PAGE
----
The CXXStdInitializerListExpr node has pretty simple evaluation semantics: it takes a glvalue array expression, and constructs a std::initializer_list<T> from it as if by filling in the two members with a pointer to the array and either the size of the array or a pointer to its end. Can we not model those semantics directly here?

Yeah, it's definitely an easy case to perform complete modeling. However, in the analyzer we still lack some infrastructure for C++ library modeling, which was discussed quite a lot above, and i feel we've run out of debating time and still need to fix the false positive. It's important to make our checker APIs more powerful before we jump into modeling myriads of STL classes. The main problem is how to represent the private fields in the std::initializer_list<T> object in our symbolic memory model. Here's a quick summary of the above.

We already have the object's fields in the AST, with its AST record layout, however field names and layouts are implementation-dependent, and it is unsafe to try to understand how the specific standard library implementation's layout works and what specific private fields we see in the AST mean. Instead it seems safer to attach metadata to the object, which would contain values of these private fields - this is a common operation for the analyzer (eg. attach string length metadata to a null-terminated C-string).

However, because such metadata should be handled by an analyzer's checker (we cannot possibly model all APIs in the core, moving it into checkers is much more scalable and natural), and therefore such metadata would be private to the checker in one way or another, it makes checkers fully responsible for modeling such metadata. In particular, the very feature lack of which that was causing the false positive (expressing the fact that if the list is passed into an external function (eg. with no visible body available for analysis), objects stored in it are also "escaping" into a function and can be, for example, deallocated here, so other checkers need to be notified to stop tracking them) cannot currently be implemented on the checker side. If we let checkers express this, it'd require an additional checker callback boilerplate that would need to be repeated in every C++ checker, and we already have a lot of boilerplate. Additionally, when constructing the initializer_list's elements, we already need to have the storage for them, which is hard to handle by the core when such storage is checker-specific.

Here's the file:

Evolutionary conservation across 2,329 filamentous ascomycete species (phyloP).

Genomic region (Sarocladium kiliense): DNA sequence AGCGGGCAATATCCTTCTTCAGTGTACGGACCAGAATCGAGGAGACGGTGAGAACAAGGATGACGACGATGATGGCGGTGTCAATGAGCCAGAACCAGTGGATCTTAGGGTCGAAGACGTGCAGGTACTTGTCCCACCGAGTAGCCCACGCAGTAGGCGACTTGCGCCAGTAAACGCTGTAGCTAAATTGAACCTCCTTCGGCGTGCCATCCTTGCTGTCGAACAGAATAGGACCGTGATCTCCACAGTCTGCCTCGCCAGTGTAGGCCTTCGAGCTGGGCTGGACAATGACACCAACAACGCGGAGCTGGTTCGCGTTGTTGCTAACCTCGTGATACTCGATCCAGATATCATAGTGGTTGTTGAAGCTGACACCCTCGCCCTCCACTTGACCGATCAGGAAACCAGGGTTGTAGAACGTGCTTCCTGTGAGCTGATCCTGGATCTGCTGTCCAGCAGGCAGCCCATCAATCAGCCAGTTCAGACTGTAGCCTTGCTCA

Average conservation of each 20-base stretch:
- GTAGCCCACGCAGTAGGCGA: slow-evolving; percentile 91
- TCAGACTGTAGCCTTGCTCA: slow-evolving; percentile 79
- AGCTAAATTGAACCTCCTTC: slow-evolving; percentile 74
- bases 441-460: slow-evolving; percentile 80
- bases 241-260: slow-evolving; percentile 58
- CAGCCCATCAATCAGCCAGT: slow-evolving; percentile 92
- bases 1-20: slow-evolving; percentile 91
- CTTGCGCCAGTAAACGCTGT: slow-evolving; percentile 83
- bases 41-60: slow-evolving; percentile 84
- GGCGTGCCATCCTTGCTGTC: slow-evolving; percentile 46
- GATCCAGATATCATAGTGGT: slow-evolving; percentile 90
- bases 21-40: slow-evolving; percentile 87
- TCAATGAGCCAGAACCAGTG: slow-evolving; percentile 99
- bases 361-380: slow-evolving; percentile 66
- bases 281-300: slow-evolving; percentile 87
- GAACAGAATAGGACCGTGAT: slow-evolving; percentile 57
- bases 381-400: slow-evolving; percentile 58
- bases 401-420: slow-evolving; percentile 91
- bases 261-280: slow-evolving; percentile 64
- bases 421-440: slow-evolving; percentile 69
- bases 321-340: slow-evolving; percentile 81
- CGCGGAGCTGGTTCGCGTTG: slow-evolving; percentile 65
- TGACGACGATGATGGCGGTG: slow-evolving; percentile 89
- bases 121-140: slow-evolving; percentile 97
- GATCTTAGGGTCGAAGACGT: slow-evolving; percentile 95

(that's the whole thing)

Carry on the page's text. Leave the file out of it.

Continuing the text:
Another solution would be to let the analyzer core help checkers with the simple boilerplate, which is a long-standing project that is to be took up. The only downside of this approach is that it might make checker APIs less omnipotent, because they can no longer maintain their metadata in arbitrary manners, but only in manners that are understandable by the core.

An alternative solution described here was to let the checkers produce "imaginary" fields within our symbolic memory model, with unknown offsets within the object (similar to objective-c instance variables) that would have benefits of no longer being implementation-defined. The difference with maintaining metadata is that most of the boilerplate would be handled by the memory model (RegionStore) rather than the checker, and the core would generally know that the pointers to the array are located within the object. However, this also raises multiple concerns, because such imaginary "ghost" fields may conflict with the real fields in weird manners, they may accidentally leak to user's diagnostics, and what not. And we still have the problem with checker-specific storage.